Feature: Traditional Chinese medicine gains popularity in Lebanon

Source: Xinhua| 2020-07-07 00:42:12|Editor: huaxia

by Dana Halawi

BEIRUT, July 6 (Xinhua) -- Christiane, a Lebanese lady in her 60s, woke up one day to find out she had difficulties in urinating.

Christiane, who declined to mention her family name, immediately visited her gynecologist, also a urologist. The doctor sent her immediately to the emergency department at a renowned hospital in capital Beirut to insert a drain into her bladder and solve the problem temporarily.

"His only alternative remedy was to use a battery which would allow me to press a button to empty my bladder with chances of success at less than 30 percent and it is very costly. I needed to use a drain every day to be able to empty my bladder ... my life got too complicated," Christiane told Xinhua.

Christiane once injured herself while inserting the tube that helps her urinating. "I felt frustrated," she said.

But the situation changed when her son did some research and found Chinese medicine practitioners in Lebanon. She had tried Chinese medicine a long time ago in Greece.

She started with acupuncture sessions in addition to a herbal medication used to strengthen her kidneys' function which helped her urinate naturally again.

"This has given me new hopes. I was happy to know that there are alternatives without opting for painful and complicated solutions even if this requires continuous follow-ups," Christiane said.

For her part, Karen, a 40-year-old Lebanese lady who also declined to mention her family name, told Xinhua she had tried for over a year to get pregnant but failed due to high prolactin levels.

She resorted to Chinese medicine because she had hopes to be able to solve her problem without resorting to hormones as prescribed by her gynecologist.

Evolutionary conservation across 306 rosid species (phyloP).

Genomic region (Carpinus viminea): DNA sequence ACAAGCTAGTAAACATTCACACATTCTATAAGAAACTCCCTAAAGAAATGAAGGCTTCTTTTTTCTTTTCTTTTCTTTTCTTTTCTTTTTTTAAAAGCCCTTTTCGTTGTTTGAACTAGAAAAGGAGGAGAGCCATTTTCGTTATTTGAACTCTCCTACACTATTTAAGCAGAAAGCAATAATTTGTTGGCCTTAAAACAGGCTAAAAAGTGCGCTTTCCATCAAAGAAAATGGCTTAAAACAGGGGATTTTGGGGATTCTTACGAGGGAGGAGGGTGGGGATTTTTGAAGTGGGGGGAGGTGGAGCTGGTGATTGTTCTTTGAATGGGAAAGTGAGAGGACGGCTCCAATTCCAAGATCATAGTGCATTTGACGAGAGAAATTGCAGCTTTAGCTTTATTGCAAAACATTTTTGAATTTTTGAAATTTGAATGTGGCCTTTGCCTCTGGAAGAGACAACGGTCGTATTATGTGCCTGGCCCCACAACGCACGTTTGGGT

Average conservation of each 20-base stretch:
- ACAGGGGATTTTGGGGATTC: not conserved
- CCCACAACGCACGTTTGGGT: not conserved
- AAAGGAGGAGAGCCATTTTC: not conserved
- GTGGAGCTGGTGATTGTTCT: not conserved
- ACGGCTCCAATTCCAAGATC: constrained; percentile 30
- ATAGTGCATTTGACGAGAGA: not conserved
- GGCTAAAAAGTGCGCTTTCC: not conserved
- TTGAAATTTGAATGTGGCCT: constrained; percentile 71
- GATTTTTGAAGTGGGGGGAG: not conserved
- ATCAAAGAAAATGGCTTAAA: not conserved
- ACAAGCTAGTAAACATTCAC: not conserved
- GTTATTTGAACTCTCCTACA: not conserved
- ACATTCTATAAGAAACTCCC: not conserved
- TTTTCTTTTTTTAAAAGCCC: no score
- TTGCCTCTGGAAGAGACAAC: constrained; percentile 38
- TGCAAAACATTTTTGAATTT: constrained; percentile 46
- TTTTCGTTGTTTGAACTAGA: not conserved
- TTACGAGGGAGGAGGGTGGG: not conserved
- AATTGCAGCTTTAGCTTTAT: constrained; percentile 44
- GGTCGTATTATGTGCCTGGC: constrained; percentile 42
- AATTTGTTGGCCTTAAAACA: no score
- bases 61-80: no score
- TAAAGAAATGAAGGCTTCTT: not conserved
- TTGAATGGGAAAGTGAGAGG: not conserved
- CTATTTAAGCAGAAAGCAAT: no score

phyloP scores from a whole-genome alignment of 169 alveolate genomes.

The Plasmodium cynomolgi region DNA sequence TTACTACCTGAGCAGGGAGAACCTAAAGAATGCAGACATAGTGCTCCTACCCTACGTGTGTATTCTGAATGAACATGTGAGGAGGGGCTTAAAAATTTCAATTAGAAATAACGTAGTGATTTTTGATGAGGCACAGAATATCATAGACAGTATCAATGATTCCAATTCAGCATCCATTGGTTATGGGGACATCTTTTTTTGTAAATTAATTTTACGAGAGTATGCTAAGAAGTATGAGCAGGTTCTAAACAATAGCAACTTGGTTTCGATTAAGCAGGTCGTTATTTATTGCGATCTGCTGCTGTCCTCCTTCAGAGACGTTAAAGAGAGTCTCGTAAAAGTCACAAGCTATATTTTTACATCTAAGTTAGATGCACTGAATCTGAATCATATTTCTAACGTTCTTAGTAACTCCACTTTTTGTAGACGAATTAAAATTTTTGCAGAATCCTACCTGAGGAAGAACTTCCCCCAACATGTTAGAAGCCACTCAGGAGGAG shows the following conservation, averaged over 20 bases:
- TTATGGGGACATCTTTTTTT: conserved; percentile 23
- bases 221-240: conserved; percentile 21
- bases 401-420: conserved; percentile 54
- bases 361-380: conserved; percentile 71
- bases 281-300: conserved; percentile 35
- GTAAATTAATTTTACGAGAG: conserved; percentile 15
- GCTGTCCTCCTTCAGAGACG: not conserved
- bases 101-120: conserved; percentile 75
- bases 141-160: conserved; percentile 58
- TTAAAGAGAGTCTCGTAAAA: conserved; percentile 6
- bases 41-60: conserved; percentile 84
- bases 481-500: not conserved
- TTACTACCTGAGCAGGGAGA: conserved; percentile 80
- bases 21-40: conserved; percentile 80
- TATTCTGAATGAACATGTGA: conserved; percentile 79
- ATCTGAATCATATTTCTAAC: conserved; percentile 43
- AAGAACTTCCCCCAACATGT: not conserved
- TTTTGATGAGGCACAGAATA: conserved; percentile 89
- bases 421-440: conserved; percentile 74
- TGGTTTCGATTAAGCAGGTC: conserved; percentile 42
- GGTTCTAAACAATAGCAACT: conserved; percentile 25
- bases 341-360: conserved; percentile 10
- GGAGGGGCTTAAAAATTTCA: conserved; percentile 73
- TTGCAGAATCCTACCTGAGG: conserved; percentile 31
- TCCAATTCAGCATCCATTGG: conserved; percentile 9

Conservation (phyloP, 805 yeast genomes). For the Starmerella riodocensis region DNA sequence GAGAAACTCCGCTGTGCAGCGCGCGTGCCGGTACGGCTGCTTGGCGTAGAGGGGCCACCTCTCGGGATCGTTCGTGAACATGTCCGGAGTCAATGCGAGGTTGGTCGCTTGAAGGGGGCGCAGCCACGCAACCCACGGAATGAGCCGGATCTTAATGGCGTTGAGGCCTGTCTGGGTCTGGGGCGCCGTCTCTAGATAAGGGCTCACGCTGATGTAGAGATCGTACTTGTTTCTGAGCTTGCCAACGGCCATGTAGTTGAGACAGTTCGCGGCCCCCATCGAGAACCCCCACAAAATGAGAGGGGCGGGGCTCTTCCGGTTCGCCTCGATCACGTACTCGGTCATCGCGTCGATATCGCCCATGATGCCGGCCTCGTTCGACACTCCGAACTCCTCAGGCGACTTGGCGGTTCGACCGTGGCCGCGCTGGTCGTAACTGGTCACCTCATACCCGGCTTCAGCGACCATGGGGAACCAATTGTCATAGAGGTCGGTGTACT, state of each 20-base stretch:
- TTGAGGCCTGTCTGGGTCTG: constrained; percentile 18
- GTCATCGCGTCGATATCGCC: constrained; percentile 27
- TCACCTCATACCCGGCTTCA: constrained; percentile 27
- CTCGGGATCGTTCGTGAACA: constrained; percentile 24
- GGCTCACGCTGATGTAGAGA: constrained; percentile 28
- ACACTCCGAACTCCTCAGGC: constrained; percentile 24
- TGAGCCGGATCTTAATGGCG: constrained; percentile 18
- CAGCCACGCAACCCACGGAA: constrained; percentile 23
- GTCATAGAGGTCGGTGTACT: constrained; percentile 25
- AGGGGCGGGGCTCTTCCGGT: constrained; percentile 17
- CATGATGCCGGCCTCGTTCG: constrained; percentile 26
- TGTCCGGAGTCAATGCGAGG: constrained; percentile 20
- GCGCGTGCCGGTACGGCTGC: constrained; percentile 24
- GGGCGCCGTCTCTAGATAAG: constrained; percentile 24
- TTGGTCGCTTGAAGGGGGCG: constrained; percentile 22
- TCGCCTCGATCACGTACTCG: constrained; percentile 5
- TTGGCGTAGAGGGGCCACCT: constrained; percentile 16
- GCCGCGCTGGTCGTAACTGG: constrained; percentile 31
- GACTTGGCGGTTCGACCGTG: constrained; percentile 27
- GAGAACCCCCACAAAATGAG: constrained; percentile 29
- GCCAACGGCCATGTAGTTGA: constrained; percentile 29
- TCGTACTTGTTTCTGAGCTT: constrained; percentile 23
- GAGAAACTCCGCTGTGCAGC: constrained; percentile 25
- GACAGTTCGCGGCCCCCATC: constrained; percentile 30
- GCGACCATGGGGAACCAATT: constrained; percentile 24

"At first, I was not too convinced to avoid the medication prescribed by my gynecologist. But then my Chinese medicine doctor asked me to avoid hormones and try Chinese medicine for a few months," she said.

"After a number of acupuncture sessions, my prolactin levels were lowered and then I got pregnant. But I had to follow up with my doctor to be able to hold my pregnancy in parallel to having some rest and taking good care of my diet," she said.

Edmond Ibrahim, Chinese medicine and acupuncture specialist, told Xinhua that Chinese medicine has become more popular in Lebanon as people became more aware about the importance of using natural medicine.

"People have the opportunity to do more research today with the internet, so they know more about natural remedies. They are aware that chemical medications have bad side effects," Ibrahim said.

He explained that, in some cases, herbal medicines may also have negative side effects on the health but the imbalance created by herbal medicine can be reversed most of the time.

The doctor noted that diagnosis in Western and Chinese medicines are different. In Western medicine, the doctor asks for blood tests and other tests using high-tech equipment for echography; in Chinese medicine, the physician focuses on observation, such as color of tongue, in addition to asking questions and feeling the pulses of hands.

"The pulse and tongue are very important in diagnosing a patient. There are 28 to 29 kinds of pulse conditions in Chinese medicine and each kind hints a correlated disease," Ibrahim explained.

He noted that the Chinese medicine doctor makes a diagnosis, collects symptoms and finds the syndrome, according to which he can give the suitable treatment either by acupuncture, herbal medication or Tui Na, a traditional Chinese massage.

"In Chinese medicine we find the source of the problem to treat it. We see the disease from many different perspectives. If a patient has a headache, for instance, we have to locate the source of this headache. We do acupuncture on the skin where there are 'channels' connected to the organs that need to be treated," he added.

In Christiane's case, Ibrahim explained that he treated the kidney by using electricity on the needles to stimulate and reinforce the kidney's energy while Western medicine would deal with the bladder by placing a drain to open it and allow the patient to urinate.

Meanwhile, in Karen's case, he diagnosed the young lady by feeling her pulse and he noticed that she had weakness which translated into deficiency in blood and energy.

"We focused on regulating menstruation and reinforce energy and blood. I also gave Karen herbal medication in addition to using needles," he said.

Ibrahim believes that Western medicine must reduce their use of chemicals by opting for more natural products. Enditem

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